It’s a widely accepted fact that inhaling smoke of any kind can expose our bodies to harmful compounds, including toxins and carcinogens. While some studies have shown that cannabis use doesn’t carry the same risks as tobacco use, its smoke can cause irritation to the respiratory system even in healthy individuals. Furthermore, numerous studies, including a 2007 systematic review, have implied a link between long-term cannabis use and increased respiratory symptoms, including cough, phlegm, and wheezing. Current evidence also suggests an association between cannabis use and bronchial asthma, though further studies are needed to clarify this link. However, some studies have also identified an association between short-term cannabis administration and bronchodilation…
Could there be any benefits?
A number of the cannabinoids found in cannabis have known anti-inflammatory properties, leading some to wonder whether the plant could actually relieve some asthma symptoms. The previously mentioned study is not the only one to assess cannabis’ potential as a bronchodilator – that is, a substance that can relax the muscles in the lungs and widen the airways, making breathing easier. Other types of bronchodilators such as beta-2 agonists, anticholinergics, and theophylline are actually used as asthma medications administered with inhalers.
Another review, published in 2020, aimed to review the known effects of medical cannabis in asthmatic patients. The authors concluded that cannabis has a bronchodilator effect on the airways and might have anti-inflammatory effect on asthmatic patients. However, they also note that smoking cannabis was linked to harmful effects on the lungs, including airway irritation and the development of chronic bronchitis.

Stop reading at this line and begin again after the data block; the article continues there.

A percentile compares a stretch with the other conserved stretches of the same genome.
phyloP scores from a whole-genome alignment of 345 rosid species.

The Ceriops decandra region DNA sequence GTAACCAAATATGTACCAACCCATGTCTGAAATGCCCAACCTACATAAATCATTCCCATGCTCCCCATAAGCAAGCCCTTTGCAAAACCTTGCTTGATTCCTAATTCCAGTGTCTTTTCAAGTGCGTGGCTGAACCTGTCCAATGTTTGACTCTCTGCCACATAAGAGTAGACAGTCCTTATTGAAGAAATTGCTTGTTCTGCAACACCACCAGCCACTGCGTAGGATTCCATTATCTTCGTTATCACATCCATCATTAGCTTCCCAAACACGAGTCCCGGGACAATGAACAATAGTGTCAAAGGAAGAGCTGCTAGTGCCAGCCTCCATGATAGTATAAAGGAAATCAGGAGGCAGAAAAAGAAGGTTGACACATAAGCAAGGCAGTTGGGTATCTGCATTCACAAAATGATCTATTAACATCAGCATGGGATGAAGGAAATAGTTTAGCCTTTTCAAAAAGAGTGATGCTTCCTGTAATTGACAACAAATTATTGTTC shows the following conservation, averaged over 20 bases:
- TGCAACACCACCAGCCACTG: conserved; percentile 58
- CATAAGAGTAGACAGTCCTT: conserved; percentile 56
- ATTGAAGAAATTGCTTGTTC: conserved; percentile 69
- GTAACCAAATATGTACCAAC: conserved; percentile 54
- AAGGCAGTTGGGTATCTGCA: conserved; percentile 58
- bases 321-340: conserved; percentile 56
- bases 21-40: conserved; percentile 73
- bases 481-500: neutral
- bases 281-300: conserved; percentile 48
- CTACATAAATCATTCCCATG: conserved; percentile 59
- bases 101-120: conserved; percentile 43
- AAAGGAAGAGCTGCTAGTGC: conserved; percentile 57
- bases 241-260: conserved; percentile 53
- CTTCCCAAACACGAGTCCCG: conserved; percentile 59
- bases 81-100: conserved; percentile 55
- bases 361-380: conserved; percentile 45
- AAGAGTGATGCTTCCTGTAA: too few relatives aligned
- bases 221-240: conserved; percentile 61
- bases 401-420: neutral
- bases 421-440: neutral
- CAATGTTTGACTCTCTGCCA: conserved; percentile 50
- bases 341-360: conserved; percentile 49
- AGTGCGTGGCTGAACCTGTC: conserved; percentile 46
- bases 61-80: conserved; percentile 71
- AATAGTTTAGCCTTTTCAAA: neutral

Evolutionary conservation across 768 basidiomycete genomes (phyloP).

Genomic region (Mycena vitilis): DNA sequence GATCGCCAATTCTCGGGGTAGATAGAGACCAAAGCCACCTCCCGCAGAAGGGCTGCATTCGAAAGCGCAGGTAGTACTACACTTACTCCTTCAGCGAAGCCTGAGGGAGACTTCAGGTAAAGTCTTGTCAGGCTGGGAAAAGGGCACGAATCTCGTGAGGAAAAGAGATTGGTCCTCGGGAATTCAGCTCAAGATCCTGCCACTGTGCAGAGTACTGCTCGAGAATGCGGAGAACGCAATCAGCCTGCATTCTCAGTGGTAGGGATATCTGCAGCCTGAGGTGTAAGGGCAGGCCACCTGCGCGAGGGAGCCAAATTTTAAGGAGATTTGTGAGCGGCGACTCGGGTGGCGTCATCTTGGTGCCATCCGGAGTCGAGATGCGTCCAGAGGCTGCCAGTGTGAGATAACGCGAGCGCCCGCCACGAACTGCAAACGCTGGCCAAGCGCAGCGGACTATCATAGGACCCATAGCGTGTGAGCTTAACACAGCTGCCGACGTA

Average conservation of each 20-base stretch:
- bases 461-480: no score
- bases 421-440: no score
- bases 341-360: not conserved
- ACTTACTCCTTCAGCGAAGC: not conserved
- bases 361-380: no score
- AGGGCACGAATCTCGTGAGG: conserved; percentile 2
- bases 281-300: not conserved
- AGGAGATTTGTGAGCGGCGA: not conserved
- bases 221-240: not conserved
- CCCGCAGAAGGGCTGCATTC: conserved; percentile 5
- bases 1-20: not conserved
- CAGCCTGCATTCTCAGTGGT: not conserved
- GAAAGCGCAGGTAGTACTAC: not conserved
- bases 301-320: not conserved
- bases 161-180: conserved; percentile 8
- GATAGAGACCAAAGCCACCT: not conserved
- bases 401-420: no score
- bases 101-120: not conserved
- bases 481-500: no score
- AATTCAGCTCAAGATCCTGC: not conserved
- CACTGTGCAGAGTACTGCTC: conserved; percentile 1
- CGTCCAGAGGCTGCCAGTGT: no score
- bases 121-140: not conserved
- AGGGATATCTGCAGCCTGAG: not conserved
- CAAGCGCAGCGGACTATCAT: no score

While the current evidence demonstrates that THC and potentially other cannabinoids may have a positive effect in soothing inflammation in the lungs and airways, many clinicians agree that it is unlikely to be of therapeutic value in asthma treatment, “since its bronchodilator action was mild and inconsistent.”
Can medical cannabis be prescribed to patients with asthma?
Current evidence is something of a mixed bag when it comes to cannabis and asthma. Having said that, it is pretty clear that smoking cannabis – and any other substance, for that matter – can aggravate asthma and potentially lead to a worsening of symptoms and the occurrence of asthma attacks. So, with all this considered, can medical cannabis be prescribed to patients with asthma?
Medical cannabis can come in a variety of forms. While this does include cannabis flower – which is recommended to be administered using a vaporiser as opposed to smoking – other alternative methods such as oral sprays, capsules, and oils are also common. Due to the potential bronchodilator effects of cannabis, it could be theorised that such products may be useful in the treatment of asthma; however, the decision to prescribe cannabis-based medicines for any condition in the UK must be taken by a specialist clinician with knowledge in this area, and there are many patients being prescribed cannabis who have some form of asthma. It is always recommended that you speak with your doctor if you are considering using cannabis as a treatment for any condition or symptom.
For more information on accessing a medical cannabis prescription in the UK, read the leafie guide.